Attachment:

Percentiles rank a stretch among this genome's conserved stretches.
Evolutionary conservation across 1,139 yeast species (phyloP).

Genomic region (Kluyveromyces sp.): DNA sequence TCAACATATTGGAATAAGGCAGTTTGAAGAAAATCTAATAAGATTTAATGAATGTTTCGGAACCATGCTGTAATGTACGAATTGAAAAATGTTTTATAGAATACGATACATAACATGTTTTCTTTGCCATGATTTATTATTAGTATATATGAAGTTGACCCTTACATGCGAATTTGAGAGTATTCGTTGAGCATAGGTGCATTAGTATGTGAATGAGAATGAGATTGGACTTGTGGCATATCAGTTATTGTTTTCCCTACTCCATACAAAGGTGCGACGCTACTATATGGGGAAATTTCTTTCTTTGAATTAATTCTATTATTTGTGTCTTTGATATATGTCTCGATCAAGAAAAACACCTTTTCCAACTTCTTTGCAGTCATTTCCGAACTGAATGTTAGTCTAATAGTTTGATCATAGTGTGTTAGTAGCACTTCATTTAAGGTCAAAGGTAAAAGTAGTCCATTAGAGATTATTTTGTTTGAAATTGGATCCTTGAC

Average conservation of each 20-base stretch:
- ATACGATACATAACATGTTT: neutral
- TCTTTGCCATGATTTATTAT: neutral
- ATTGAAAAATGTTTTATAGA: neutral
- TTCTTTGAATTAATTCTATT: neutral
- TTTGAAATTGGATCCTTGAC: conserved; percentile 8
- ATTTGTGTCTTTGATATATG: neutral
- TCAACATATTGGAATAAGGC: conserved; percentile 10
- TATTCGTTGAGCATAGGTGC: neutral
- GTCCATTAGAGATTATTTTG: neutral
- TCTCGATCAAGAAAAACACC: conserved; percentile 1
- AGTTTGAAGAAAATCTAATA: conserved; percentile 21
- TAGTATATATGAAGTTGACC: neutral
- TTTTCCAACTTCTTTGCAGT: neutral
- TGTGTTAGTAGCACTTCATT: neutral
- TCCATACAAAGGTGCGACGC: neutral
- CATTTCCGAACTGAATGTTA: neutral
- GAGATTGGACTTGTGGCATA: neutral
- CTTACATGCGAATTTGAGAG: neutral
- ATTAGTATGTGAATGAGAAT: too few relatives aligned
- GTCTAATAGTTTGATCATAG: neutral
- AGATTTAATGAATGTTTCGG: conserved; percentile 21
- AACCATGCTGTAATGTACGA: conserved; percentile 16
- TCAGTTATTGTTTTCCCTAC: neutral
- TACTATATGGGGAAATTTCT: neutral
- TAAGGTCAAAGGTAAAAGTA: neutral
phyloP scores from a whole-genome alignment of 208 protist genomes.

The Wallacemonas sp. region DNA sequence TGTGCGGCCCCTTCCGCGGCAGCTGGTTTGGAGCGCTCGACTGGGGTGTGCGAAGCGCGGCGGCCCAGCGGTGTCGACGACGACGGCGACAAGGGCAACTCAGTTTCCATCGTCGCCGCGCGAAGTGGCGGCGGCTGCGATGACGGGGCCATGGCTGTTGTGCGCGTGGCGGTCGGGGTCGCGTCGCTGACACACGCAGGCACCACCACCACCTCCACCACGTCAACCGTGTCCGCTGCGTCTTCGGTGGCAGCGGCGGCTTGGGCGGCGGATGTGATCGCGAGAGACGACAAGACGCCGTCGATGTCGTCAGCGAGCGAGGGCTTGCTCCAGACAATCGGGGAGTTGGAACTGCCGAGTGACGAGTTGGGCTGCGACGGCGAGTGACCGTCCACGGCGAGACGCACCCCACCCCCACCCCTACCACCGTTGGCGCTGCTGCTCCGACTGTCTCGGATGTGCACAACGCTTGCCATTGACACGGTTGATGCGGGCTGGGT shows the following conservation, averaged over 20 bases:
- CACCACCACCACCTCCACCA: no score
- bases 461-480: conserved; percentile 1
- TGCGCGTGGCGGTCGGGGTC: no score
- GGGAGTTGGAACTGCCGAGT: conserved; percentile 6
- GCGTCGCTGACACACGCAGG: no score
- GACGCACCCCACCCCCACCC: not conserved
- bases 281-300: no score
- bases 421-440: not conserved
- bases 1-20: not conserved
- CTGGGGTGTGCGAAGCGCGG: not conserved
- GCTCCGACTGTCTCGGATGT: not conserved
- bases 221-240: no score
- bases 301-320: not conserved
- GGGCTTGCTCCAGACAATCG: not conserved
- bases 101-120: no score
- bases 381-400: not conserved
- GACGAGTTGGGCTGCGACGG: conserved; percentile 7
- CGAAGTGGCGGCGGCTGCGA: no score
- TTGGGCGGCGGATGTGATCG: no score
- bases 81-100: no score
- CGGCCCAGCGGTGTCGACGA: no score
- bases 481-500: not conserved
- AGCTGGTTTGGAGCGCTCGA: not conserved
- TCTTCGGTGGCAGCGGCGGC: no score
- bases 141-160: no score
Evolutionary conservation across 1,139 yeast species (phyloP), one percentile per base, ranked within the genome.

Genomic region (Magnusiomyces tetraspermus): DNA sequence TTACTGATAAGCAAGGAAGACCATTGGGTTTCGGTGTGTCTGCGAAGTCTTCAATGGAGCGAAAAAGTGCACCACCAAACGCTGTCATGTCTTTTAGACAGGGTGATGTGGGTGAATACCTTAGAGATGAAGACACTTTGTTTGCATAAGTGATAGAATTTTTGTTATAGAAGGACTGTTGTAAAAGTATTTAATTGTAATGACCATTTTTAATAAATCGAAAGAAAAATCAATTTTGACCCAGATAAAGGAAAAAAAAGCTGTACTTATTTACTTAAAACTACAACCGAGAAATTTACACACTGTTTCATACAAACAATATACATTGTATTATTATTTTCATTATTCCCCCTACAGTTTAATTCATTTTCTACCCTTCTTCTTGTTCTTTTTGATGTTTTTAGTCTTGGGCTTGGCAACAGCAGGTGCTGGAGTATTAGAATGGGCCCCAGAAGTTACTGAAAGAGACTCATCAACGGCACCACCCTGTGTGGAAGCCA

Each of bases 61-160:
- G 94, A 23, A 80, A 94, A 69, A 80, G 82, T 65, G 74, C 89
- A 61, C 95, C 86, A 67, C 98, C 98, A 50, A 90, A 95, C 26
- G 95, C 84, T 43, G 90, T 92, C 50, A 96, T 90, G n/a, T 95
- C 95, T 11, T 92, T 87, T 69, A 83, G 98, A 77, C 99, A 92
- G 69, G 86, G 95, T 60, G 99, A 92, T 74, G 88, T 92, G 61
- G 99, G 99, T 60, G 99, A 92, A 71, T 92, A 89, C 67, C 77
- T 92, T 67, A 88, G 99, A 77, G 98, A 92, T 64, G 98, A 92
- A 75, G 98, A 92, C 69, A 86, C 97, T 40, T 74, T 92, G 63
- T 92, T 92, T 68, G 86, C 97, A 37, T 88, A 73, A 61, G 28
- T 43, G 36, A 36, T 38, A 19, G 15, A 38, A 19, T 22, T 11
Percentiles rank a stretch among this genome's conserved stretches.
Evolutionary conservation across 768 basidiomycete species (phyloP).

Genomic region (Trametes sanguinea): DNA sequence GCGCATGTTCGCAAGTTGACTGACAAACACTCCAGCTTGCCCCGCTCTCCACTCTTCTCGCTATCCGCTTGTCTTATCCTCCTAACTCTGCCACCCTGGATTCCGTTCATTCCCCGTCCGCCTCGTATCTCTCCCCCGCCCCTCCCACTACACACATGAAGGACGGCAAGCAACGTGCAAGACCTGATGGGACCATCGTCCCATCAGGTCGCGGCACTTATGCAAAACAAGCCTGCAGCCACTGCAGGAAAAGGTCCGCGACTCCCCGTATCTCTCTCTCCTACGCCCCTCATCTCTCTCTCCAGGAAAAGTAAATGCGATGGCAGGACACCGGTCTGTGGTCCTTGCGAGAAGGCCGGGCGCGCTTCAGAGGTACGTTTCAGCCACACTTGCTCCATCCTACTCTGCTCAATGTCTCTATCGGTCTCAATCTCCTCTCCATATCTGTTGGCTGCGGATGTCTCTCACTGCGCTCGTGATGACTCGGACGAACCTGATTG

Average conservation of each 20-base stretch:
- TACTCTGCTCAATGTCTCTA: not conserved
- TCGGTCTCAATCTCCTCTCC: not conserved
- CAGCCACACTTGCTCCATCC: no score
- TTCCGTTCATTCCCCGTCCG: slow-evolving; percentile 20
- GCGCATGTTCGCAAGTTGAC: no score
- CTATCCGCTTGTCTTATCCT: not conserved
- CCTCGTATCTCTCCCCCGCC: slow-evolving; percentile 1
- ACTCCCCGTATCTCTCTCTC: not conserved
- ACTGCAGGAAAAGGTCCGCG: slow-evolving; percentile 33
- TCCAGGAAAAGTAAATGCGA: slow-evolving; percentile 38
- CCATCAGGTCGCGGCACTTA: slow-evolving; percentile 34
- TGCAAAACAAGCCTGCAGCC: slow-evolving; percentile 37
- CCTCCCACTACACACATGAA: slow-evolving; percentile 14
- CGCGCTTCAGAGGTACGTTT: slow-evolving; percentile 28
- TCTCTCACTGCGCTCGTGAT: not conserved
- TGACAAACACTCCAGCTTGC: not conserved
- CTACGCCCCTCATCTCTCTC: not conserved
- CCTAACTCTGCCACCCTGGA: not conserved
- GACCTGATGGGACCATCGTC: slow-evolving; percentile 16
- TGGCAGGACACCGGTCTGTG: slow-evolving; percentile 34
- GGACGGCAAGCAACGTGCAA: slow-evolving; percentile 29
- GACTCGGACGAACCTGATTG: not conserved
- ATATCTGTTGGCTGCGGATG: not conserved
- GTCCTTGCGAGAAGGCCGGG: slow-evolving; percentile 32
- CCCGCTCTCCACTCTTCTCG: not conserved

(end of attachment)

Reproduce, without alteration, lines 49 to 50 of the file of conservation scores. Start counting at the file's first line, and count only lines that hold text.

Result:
- CGAAGTGGCGGCGGCTGCGA: no score
- TTGGGCGGCGGATGTGATCG: no score